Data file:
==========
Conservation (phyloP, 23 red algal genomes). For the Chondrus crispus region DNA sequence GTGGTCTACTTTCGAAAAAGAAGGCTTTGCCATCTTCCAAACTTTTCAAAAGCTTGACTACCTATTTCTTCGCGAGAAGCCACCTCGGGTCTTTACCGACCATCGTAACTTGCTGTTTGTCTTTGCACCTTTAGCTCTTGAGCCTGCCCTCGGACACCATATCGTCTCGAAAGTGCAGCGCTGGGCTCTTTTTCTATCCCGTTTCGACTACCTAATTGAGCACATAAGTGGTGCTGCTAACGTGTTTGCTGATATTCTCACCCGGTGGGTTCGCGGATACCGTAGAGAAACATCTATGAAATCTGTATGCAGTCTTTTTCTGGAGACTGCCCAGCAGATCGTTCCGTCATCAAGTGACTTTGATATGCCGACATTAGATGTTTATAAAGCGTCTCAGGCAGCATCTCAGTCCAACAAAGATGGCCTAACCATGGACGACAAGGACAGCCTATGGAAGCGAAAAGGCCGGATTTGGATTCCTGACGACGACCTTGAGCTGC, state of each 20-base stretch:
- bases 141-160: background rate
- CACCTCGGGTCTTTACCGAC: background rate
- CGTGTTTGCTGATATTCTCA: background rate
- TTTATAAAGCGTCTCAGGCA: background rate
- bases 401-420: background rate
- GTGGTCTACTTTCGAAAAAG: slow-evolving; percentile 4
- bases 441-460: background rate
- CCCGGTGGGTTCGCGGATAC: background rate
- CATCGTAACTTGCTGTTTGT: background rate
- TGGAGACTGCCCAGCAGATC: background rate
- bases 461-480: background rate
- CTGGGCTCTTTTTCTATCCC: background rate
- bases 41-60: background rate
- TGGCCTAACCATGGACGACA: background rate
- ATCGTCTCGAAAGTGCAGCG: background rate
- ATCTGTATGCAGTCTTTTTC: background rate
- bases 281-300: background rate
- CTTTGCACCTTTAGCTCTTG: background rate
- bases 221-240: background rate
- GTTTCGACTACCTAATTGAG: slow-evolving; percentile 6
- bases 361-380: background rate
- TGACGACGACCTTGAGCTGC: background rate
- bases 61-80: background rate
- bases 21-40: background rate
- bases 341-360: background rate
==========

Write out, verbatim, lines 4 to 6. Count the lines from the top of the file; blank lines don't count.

- CGTGTTTGCTGATATTCTCA: background rate
- TTTATAAAGCGTCTCAGGCA: background rate
- bases 401-420: background rate